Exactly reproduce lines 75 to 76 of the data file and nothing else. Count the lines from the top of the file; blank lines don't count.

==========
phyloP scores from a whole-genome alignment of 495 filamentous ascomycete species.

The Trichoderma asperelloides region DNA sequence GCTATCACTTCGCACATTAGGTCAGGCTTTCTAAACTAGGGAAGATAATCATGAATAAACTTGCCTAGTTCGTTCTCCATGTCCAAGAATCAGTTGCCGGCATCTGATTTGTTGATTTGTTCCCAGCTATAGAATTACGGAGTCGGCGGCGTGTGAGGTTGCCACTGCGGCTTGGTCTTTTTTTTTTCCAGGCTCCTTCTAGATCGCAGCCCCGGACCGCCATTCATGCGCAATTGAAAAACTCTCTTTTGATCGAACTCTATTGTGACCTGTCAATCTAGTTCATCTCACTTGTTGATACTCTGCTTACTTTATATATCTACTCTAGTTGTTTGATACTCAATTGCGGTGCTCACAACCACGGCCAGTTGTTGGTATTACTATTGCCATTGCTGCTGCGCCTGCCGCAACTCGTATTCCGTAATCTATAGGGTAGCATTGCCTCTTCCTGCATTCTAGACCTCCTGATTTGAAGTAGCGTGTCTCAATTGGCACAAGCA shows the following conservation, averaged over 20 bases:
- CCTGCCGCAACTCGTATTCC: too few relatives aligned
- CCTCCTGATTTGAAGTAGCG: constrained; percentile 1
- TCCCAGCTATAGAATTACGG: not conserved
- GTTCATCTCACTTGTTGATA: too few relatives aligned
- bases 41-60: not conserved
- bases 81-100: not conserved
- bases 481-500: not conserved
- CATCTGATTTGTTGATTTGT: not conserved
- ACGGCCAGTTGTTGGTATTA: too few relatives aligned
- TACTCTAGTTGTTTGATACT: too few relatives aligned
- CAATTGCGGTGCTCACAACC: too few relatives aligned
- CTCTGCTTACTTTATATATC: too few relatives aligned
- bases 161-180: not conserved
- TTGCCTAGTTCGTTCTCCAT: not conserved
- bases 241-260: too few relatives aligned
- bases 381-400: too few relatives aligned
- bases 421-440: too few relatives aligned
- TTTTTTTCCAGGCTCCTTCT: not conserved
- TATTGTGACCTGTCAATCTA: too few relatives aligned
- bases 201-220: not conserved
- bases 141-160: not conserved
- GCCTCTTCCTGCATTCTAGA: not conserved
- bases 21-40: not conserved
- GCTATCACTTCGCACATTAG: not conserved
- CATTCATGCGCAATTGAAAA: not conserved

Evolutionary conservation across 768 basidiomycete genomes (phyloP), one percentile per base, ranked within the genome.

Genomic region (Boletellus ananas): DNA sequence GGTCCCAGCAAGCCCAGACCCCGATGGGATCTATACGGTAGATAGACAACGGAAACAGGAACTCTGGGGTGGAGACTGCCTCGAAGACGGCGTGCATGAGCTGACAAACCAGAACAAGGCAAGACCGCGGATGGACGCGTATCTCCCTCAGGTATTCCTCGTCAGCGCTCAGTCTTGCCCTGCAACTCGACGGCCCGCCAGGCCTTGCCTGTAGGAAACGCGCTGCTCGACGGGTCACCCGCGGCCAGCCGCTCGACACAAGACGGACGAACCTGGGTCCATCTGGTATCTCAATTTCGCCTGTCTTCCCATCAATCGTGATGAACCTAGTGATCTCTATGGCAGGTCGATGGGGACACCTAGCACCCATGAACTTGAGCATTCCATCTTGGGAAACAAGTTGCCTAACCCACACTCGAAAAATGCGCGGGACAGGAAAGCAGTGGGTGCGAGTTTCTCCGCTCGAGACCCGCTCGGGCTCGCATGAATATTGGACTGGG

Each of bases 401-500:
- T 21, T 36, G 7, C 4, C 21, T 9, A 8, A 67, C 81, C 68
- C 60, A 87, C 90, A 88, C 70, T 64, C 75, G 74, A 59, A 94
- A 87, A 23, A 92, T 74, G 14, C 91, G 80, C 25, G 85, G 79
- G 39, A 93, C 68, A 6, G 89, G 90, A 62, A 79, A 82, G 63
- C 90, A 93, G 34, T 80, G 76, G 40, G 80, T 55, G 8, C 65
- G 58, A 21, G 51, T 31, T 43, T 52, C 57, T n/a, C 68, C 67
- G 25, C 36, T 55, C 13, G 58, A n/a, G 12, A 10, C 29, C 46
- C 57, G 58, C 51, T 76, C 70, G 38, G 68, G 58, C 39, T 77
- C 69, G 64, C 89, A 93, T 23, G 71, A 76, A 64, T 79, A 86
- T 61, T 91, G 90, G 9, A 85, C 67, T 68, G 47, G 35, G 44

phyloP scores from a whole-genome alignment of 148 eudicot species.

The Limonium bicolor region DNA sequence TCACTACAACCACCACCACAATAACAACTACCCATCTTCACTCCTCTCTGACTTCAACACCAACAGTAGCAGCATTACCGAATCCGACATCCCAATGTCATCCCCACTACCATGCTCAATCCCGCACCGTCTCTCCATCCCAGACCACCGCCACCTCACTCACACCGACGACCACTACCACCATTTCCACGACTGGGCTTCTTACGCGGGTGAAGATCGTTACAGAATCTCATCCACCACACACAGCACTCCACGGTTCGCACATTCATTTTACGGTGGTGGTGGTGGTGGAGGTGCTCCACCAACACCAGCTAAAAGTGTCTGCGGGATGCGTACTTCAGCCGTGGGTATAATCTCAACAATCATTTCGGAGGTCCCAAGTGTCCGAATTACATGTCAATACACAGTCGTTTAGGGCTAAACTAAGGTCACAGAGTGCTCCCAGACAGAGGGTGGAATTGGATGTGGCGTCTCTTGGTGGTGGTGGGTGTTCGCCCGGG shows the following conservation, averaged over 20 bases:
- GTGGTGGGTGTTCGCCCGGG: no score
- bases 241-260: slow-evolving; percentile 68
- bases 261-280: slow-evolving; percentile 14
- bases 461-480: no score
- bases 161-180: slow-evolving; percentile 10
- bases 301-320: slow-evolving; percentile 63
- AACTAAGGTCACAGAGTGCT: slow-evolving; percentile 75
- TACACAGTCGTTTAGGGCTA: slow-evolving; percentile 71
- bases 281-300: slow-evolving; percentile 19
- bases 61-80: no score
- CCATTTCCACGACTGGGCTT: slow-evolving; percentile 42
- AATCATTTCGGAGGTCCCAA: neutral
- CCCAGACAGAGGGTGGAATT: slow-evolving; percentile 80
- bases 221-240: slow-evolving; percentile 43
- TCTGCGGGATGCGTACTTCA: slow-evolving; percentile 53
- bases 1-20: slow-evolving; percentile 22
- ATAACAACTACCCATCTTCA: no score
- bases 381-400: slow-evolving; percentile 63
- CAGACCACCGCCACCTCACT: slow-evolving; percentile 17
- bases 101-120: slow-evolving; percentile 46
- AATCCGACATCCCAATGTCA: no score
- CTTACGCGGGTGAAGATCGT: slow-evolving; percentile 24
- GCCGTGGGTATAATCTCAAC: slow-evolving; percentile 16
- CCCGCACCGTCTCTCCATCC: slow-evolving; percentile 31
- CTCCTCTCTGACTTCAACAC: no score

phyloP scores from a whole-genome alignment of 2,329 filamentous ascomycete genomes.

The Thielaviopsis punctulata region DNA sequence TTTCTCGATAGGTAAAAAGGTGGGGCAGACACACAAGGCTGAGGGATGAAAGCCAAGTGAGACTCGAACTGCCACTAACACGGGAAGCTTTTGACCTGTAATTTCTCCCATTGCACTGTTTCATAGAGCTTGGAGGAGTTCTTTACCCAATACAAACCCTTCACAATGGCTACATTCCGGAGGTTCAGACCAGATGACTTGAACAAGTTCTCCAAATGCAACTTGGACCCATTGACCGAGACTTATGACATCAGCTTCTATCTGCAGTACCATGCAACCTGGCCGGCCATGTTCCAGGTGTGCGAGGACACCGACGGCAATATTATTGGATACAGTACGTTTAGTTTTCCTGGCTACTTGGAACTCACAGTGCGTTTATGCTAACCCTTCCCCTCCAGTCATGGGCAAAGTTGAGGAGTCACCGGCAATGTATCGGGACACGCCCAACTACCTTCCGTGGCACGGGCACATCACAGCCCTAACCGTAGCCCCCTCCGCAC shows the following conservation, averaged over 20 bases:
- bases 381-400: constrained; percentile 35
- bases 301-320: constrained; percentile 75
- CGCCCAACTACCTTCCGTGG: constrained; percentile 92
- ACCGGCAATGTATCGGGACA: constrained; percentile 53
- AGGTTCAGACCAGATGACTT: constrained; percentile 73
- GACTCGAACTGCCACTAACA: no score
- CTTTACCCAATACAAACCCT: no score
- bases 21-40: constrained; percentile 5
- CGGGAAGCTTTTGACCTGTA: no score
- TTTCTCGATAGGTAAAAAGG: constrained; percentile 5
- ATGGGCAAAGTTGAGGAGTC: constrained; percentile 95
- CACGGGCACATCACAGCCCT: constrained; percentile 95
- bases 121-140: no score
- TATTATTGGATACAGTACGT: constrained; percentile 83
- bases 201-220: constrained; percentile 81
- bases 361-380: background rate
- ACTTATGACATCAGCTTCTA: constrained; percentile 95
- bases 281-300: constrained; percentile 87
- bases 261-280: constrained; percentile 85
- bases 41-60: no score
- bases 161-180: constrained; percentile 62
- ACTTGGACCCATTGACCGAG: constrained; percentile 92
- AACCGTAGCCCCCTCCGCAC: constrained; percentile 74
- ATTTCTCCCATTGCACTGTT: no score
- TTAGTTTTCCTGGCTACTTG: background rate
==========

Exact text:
- GACTCGAACTGCCACTAACA: no score
- CTTTACCCAATACAAACCCT: no score